February 11, 2020 4:17 pm

Don’t Leave it in Their Hands: Judging in MMA


written by Matt Culley / edited by Kyle Antonelli


This past weekend the world watched as Jon “Bones” Jones defended his title against a tough, young challenger in Dominick Reyes. Although some fans were upset over the decision going in favor of Jones, the one thing we all can agree on is the fact that the majority of judging across the sport of MMA is lacking the knowledge, experience, and in some cases focus to properly judge a multifaceted combative sport like Mixed Martial Arts. As commentators Joe Rogan and Dominick Cruz observed one judge clearly not even watching the fight, the score cards at UFC 247 reflected a clear disconnect between the judging staff and the athletic endeavor happening inside the Octagon.


The sport of MMA continues to grow and claim a spot among the elite mainstream sports in our culture, and as the sport’s popularity evolves, the judging will need to evolve along with it.  A baseline knowledge of experience in multiple facets of MMA should be a mandatory prerequisite. This doesn’t mean that all judges need to be retired professional fighters, but actual experience training and even competing across multiple martial arts, or training the unique sport of MMA, will bring with it a better understanding and intimate insight into the reality of fighting and the intricacies of MMA. Each position brings with it an abundance of violent possibilities, each deserving of assessment by a knowledgeable, well-trained judge.


In order to develop a knowledgeable and competent pool of judges, the MMA community must move beyond the scattered state-by-state system that we have come to accept.  We must also leave behind inherited and unproven methods adopted from the boxing world. MMA needs to move towards creating a truly unified rule set, updated scoring system and judging protocol, and a certified training system for MMA judges. Utilizing an open scoring format is one immediate fix that could help to remedy certain judging issues, or at least help to expose them, and will surely add to the level of overall excitement of each individual match. Fans knowing the score after each round brings MMA another step closer to other sports mainstream sports that rely so heavily on scoreboards. Boxing has not embraced this model, but MMA should break from the past and continue to develop.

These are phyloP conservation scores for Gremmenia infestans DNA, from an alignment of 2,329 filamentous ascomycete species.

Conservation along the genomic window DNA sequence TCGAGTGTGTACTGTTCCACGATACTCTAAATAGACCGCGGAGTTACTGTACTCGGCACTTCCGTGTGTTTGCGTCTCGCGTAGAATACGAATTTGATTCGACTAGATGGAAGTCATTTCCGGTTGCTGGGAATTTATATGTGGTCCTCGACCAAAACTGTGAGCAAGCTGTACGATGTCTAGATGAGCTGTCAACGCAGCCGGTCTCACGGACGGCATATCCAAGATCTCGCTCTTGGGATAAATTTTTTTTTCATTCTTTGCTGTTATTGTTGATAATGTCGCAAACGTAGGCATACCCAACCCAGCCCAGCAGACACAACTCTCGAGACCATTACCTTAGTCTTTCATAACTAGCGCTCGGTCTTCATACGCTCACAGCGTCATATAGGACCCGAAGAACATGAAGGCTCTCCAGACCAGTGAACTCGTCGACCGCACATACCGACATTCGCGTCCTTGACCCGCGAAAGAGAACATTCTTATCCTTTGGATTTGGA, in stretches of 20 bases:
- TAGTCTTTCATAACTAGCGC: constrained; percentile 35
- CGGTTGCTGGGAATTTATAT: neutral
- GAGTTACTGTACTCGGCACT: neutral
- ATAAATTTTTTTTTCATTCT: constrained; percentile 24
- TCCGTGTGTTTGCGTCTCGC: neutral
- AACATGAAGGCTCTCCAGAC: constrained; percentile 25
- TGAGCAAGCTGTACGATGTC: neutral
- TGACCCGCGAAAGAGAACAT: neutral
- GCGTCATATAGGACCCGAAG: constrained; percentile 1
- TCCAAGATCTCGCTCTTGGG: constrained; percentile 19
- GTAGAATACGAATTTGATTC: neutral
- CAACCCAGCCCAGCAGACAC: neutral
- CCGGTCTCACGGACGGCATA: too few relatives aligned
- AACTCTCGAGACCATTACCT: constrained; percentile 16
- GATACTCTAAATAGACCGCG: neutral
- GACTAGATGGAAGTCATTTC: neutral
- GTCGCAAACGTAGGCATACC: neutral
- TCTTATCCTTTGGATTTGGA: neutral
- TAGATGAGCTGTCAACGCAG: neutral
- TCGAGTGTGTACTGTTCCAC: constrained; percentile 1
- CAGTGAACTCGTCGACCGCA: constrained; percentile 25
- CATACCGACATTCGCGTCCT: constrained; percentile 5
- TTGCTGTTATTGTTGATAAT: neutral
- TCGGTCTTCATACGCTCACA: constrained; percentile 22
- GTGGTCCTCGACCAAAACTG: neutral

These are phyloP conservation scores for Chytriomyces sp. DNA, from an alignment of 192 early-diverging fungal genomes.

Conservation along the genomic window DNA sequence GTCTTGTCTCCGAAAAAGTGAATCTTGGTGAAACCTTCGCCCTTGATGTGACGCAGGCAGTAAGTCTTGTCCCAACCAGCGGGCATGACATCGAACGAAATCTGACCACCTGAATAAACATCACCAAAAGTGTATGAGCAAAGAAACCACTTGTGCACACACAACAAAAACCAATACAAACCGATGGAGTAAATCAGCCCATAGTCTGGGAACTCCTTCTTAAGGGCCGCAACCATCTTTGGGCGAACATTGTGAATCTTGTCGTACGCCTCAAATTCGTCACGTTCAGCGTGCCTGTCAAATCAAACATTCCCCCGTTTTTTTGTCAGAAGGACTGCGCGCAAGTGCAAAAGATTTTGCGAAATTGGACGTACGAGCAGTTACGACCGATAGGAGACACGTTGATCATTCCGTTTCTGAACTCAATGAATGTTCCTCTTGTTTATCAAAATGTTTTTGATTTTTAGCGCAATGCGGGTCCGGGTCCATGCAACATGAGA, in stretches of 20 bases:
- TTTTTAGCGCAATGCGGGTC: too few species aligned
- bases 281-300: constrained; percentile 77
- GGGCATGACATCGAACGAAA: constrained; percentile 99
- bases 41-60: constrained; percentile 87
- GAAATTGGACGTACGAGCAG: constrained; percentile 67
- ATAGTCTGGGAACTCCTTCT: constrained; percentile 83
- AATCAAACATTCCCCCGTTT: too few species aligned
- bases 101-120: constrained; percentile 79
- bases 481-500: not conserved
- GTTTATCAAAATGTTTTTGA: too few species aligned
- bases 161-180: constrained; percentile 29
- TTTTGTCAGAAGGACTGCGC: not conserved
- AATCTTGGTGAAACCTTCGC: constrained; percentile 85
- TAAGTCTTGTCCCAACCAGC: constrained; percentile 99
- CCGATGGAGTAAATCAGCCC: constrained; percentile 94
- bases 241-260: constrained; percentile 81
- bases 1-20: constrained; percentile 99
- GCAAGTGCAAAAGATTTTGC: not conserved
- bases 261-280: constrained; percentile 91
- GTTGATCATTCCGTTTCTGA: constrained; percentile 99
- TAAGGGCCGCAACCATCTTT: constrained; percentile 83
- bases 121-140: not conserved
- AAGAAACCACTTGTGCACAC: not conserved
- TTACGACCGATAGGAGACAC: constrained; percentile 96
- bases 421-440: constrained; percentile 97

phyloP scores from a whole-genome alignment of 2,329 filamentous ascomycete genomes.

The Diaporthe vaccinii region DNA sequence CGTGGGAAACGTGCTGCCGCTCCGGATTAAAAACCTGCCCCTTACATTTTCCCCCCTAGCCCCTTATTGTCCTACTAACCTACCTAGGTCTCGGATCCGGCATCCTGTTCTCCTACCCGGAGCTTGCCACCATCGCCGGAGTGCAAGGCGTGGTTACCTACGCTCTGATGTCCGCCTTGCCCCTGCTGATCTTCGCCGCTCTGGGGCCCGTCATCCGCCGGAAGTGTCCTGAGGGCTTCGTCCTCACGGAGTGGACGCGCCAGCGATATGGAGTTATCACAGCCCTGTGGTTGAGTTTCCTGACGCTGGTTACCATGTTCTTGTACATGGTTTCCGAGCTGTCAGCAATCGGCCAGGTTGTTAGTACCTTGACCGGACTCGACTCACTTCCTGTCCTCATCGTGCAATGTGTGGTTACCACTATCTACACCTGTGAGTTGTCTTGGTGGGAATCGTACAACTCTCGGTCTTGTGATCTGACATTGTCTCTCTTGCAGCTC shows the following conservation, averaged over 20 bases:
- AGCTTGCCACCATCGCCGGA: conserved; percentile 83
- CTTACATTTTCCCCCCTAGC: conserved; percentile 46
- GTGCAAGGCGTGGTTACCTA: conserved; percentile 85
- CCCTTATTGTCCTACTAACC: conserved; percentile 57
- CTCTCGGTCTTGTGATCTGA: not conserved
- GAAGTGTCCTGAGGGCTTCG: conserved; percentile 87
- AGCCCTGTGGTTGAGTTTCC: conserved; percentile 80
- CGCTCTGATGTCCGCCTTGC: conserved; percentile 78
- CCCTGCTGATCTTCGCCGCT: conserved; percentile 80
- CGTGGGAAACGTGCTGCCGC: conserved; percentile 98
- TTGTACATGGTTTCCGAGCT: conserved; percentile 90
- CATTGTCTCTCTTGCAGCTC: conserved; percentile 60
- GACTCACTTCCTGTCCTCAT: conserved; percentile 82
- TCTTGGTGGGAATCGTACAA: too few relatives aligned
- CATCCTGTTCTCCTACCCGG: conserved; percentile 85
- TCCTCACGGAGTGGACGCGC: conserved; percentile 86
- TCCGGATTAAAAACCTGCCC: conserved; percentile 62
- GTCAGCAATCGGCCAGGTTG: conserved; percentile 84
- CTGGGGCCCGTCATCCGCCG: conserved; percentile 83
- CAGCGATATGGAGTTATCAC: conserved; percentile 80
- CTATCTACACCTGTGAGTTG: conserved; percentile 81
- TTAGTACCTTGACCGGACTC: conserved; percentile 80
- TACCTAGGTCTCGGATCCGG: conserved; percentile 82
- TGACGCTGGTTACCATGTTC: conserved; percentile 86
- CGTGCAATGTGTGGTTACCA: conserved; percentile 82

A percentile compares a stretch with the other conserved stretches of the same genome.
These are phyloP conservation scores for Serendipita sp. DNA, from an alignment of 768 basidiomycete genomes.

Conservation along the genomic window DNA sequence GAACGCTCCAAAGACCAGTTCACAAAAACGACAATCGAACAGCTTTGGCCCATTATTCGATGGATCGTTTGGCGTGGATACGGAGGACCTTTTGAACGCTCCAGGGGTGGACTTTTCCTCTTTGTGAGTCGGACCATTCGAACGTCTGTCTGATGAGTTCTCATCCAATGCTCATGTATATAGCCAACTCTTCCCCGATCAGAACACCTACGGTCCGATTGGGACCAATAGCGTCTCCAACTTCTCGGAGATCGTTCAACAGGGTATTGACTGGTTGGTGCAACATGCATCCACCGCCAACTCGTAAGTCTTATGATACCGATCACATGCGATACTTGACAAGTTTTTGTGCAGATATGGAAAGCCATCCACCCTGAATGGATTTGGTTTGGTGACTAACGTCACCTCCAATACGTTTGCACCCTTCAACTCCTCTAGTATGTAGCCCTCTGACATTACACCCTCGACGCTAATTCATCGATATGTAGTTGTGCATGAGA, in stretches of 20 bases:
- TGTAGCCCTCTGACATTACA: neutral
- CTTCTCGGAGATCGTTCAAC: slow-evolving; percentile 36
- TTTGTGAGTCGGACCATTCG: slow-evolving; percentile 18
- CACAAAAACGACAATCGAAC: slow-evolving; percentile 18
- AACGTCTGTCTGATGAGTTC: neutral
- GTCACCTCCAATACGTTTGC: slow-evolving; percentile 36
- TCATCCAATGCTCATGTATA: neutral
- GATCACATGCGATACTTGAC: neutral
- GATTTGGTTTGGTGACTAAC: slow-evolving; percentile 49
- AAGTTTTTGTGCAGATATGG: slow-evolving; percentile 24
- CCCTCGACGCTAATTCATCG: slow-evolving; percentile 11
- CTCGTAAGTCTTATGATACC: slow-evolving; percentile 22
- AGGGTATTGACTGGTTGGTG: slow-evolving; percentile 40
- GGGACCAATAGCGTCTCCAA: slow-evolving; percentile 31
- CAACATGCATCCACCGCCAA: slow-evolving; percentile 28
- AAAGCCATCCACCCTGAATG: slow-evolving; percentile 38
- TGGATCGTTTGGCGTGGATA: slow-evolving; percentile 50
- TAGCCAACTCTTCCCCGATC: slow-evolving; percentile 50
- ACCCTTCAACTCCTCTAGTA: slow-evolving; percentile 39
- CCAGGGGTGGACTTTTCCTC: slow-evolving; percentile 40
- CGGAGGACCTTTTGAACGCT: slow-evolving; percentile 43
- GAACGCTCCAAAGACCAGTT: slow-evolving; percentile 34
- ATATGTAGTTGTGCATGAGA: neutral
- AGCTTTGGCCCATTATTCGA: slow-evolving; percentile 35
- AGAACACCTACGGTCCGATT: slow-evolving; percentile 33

The sport of MMA, and specifically the UFC, continue to inch closer to attaining the full mainstream status of the NBA, NFL, MLB, and NHL. As they do, we’ll hopefully see more focus placed on gaining control over the education and certification of referees and judges, to create a more professional system befitting the athletes who step in the cage and put their wellbeing on the line. Until that happens, as the old saying goes: “Don’t leave it in the hands of the judges.”


*Update: The Kansas Athletic Commission has announced they will offer promotions the option of utilizing “open scoring”, and Invicta FC will be the first promotion to test this new system at their Phoenix Series 3 on March 6.*




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